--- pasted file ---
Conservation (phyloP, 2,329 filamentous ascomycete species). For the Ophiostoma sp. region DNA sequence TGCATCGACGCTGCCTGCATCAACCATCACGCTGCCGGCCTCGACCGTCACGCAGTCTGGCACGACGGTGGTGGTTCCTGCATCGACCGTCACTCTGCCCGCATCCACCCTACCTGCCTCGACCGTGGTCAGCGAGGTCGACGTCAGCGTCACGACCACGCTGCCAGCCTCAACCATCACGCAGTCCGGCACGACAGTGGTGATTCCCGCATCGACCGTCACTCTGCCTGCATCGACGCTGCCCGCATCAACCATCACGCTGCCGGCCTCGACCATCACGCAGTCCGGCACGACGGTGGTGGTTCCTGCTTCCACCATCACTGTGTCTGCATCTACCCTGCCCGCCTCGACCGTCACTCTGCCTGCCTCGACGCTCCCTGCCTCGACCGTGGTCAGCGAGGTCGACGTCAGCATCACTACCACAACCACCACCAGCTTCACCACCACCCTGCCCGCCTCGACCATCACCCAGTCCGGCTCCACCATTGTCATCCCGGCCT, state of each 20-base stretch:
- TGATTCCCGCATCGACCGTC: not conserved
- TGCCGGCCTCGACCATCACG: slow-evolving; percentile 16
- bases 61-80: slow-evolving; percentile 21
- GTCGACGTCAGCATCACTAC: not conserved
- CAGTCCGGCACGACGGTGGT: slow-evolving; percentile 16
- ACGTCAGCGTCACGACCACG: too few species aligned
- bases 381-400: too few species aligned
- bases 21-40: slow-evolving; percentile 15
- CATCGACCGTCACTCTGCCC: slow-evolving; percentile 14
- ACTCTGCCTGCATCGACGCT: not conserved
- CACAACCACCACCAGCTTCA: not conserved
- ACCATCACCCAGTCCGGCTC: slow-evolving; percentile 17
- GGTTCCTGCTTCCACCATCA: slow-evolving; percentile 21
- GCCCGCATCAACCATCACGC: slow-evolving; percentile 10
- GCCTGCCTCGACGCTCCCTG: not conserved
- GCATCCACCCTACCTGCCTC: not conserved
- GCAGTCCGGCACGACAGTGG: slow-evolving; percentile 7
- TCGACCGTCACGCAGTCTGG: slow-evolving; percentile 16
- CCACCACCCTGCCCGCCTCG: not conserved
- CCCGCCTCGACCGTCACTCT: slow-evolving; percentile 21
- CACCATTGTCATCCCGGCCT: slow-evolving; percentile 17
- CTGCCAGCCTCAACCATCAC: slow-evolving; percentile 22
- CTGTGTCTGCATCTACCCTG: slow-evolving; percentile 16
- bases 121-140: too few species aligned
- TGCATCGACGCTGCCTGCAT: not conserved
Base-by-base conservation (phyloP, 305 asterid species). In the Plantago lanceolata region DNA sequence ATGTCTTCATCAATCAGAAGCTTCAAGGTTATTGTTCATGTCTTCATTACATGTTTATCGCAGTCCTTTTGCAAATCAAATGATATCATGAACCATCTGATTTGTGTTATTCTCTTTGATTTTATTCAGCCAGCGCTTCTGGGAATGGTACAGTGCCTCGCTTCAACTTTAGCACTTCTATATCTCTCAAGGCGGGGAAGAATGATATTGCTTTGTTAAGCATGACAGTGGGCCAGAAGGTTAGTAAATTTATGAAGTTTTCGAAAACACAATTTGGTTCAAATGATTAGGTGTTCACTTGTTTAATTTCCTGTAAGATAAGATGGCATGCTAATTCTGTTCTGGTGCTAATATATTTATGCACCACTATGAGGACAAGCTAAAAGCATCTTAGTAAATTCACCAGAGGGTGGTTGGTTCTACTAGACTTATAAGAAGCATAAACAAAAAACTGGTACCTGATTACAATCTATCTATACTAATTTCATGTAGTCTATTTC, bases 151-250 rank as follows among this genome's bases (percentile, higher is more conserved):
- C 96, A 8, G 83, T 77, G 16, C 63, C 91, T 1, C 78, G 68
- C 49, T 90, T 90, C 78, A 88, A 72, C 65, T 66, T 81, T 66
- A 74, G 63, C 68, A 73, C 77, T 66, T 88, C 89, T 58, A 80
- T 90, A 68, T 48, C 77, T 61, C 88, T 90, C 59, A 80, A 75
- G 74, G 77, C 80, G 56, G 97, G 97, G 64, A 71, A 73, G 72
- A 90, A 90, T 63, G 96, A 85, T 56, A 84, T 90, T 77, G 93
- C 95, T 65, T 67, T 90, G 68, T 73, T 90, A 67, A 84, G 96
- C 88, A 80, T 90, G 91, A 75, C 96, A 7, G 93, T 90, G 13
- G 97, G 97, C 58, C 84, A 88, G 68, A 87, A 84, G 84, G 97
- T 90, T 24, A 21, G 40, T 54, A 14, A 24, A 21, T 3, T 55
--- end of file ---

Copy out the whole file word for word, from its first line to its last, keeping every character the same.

Conservation (phyloP, 2,329 filamentous ascomycete species). For the Ophiostoma sp. region DNA sequence TGCATCGACGCTGCCTGCATCAACCATCACGCTGCCGGCCTCGACCGTCACGCAGTCTGGCACGACGGTGGTGGTTCCTGCATCGACCGTCACTCTGCCCGCATCCACCCTACCTGCCTCGACCGTGGTCAGCGAGGTCGACGTCAGCGTCACGACCACGCTGCCAGCCTCAACCATCACGCAGTCCGGCACGACAGTGGTGATTCCCGCATCGACCGTCACTCTGCCTGCATCGACGCTGCCCGCATCAACCATCACGCTGCCGGCCTCGACCATCACGCAGTCCGGCACGACGGTGGTGGTTCCTGCTTCCACCATCACTGTGTCTGCATCTACCCTGCCCGCCTCGACCGTCACTCTGCCTGCCTCGACGCTCCCTGCCTCGACCGTGGTCAGCGAGGTCGACGTCAGCATCACTACCACAACCACCACCAGCTTCACCACCACCCTGCCCGCCTCGACCATCACCCAGTCCGGCTCCACCATTGTCATCCCGGCCT, state of each 20-base stretch:
- TGATTCCCGCATCGACCGTC: not conserved
- TGCCGGCCTCGACCATCACG: slow-evolving; percentile 16
- bases 61-80: slow-evolving; percentile 21
- GTCGACGTCAGCATCACTAC: not conserved
- CAGTCCGGCACGACGGTGGT: slow-evolving; percentile 16
- ACGTCAGCGTCACGACCACG: too few species aligned
- bases 381-400: too few species aligned
- bases 21-40: slow-evolving; percentile 15
- CATCGACCGTCACTCTGCCC: slow-evolving; percentile 14
- ACTCTGCCTGCATCGACGCT: not conserved
- CACAACCACCACCAGCTTCA: not conserved
- ACCATCACCCAGTCCGGCTC: slow-evolving; percentile 17
- GGTTCCTGCTTCCACCATCA: slow-evolving; percentile 21
- GCCCGCATCAACCATCACGC: slow-evolving; percentile 10
- GCCTGCCTCGACGCTCCCTG: not conserved
- GCATCCACCCTACCTGCCTC: not conserved
- GCAGTCCGGCACGACAGTGG: slow-evolving; percentile 7
- TCGACCGTCACGCAGTCTGG: slow-evolving; percentile 16
- CCACCACCCTGCCCGCCTCG: not conserved
- CCCGCCTCGACCGTCACTCT: slow-evolving; percentile 21
- CACCATTGTCATCCCGGCCT: slow-evolving; percentile 17
- CTGCCAGCCTCAACCATCAC: slow-evolving; percentile 22
- CTGTGTCTGCATCTACCCTG: slow-evolving; percentile 16
- bases 121-140: too few species aligned
- TGCATCGACGCTGCCTGCAT: not conserved
Base-by-base conservation (phyloP, 305 asterid species). In the Plantago lanceolata region DNA sequence ATGTCTTCATCAATCAGAAGCTTCAAGGTTATTGTTCATGTCTTCATTACATGTTTATCGCAGTCCTTTTGCAAATCAAATGATATCATGAACCATCTGATTTGTGTTATTCTCTTTGATTTTATTCAGCCAGCGCTTCTGGGAATGGTACAGTGCCTCGCTTCAACTTTAGCACTTCTATATCTCTCAAGGCGGGGAAGAATGATATTGCTTTGTTAAGCATGACAGTGGGCCAGAAGGTTAGTAAATTTATGAAGTTTTCGAAAACACAATTTGGTTCAAATGATTAGGTGTTCACTTGTTTAATTTCCTGTAAGATAAGATGGCATGCTAATTCTGTTCTGGTGCTAATATATTTATGCACCACTATGAGGACAAGCTAAAAGCATCTTAGTAAATTCACCAGAGGGTGGTTGGTTCTACTAGACTTATAAGAAGCATAAACAAAAAACTGGTACCTGATTACAATCTATCTATACTAATTTCATGTAGTCTATTTC, bases 151-250 rank as follows among this genome's bases (percentile, higher is more conserved):
- C 96, A 8, G 83, T 77, G 16, C 63, C 91, T 1, C 78, G 68
- C 49, T 90, T 90, C 78, A 88, A 72, C 65, T 66, T 81, T 66
- A 74, G 63, C 68, A 73, C 77, T 66, T 88, C 89, T 58, A 80
- T 90, A 68, T 48, C 77, T 61, C 88, T 90, C 59, A 80, A 75
- G 74, G 77, C 80, G 56, G 97, G 97, G 64, A 71, A 73, G 72
- A 90, A 90, T 63, G 96, A 85, T 56, A 84, T 90, T 77, G 93
- C 95, T 65, T 67, T 90, G 68, T 73, T 90, A 67, A 84, G 96
- C 88, A 80, T 90, G 91, A 75, C 96, A 7, G 93, T 90, G 13
- G 97, G 97, C 58, C 84, A 88, G 68, A 87, A 84, G 84, G 97
- T 90, T 24, A 21, G 40, T 54, A 14, A 24, A 21, T 3, T 55